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I've recently setup an inhouse git repository server and have it up and running with gitosis installed as the management tool. Read only access is available via the git:// protocol and write access is available via gitosis using ssh public keys.

I have a developer that has been granted access to his projects with a public key that was generated on his desktop workstation.

He is now wanting to access that repository from his laptop using the same ssh key pair. He's copied has .ssh folder in it's entirety to his laptop and has tried to clone from the repository without success.

Is this a valid thing to try?

Does a ssh key pair need to be generated per machine? This seems weird as it would effectively require a per machine username to be added to the gitosis configuration.

Any help would be appreciated.

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Is the developer's username the same on both client machines? –  Nate Jul 22 '09 at 2:09
    
No they aren't but I don't think that matters in this case. The git clone command being used specifies git@<server> in the command line. So access is via the generic git user at the repository end. –  Lou Jul 22 '09 at 4:09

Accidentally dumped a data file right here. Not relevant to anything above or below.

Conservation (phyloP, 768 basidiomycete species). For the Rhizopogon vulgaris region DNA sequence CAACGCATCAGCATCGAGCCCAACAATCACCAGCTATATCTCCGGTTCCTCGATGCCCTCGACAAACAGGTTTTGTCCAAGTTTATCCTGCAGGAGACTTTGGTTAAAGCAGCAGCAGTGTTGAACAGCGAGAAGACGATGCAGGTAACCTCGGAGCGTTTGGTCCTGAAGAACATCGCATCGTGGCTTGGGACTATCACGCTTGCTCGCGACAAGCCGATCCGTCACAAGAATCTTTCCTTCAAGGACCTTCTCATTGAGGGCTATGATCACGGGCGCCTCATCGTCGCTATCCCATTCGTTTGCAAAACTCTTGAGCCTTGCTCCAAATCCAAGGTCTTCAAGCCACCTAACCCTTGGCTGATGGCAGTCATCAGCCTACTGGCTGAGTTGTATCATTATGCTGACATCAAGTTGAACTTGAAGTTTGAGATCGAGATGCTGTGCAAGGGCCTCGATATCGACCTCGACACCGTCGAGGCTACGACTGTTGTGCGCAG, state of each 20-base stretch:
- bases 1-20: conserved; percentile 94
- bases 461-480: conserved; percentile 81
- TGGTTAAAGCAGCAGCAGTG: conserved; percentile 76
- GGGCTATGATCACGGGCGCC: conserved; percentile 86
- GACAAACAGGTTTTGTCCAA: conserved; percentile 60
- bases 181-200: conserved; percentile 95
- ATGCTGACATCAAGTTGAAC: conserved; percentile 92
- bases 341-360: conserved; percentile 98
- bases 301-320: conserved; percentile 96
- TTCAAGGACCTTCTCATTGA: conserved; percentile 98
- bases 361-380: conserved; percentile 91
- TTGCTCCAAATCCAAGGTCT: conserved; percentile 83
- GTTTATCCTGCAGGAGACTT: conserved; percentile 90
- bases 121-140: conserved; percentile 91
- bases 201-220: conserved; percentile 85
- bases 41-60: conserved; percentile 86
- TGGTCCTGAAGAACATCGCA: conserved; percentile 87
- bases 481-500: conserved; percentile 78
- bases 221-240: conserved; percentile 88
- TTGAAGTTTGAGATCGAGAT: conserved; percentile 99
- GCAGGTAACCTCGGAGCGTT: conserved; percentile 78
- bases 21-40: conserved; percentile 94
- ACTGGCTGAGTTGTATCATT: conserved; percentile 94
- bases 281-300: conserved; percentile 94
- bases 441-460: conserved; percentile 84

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We've proved that the copying of the ssh keys to other machines does work as suggested. We now think this may be more of a network/vpn issue. Thanks for the answers. –  Lou Jul 22 '09 at 4:24
    
As an aside, a private key is basically a glorified password. It doesn't matter which machine the password comes from. –  Yawar May 14 at 22:37

2 Answers 2

up vote 14 down vote accepted

Yes I think you can.

I have something similar. Two machines, one Intel (desktop) the other one Sparc. I can log into both machines and access the same CVS server (another machine) using SSH access with the same key pair which was generated on the Intel machine.

Make sure when you copy across your private key that you set both the permissions of the .ssh directory correctly (0700) and your home directory cannot be group or world writable. The id_rsa should only have user read access (0400)

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Also, in my noobish experience: I had to copy the public key plus ' ' a single space plus my username/email to the id_rsa.pub file on the other machine. Note: I also ran ssh-keygen first in the .ssh dir on Snow Leopard Mac OS 10.6.4. example: [..some cryptography stuff...]== [youremail@email.com] *brackets above mean replace text inside them –  mkelley33 Jun 30 '10 at 2:36

Yes, that's perfectly legitimate. ssh keys don't care where they were generated, and it's fine to have them on multiple machines at once.

Try giving the ssh client the "-v" or "-vv" option (for verbose output) and check the server's ssh log to debug the problem.

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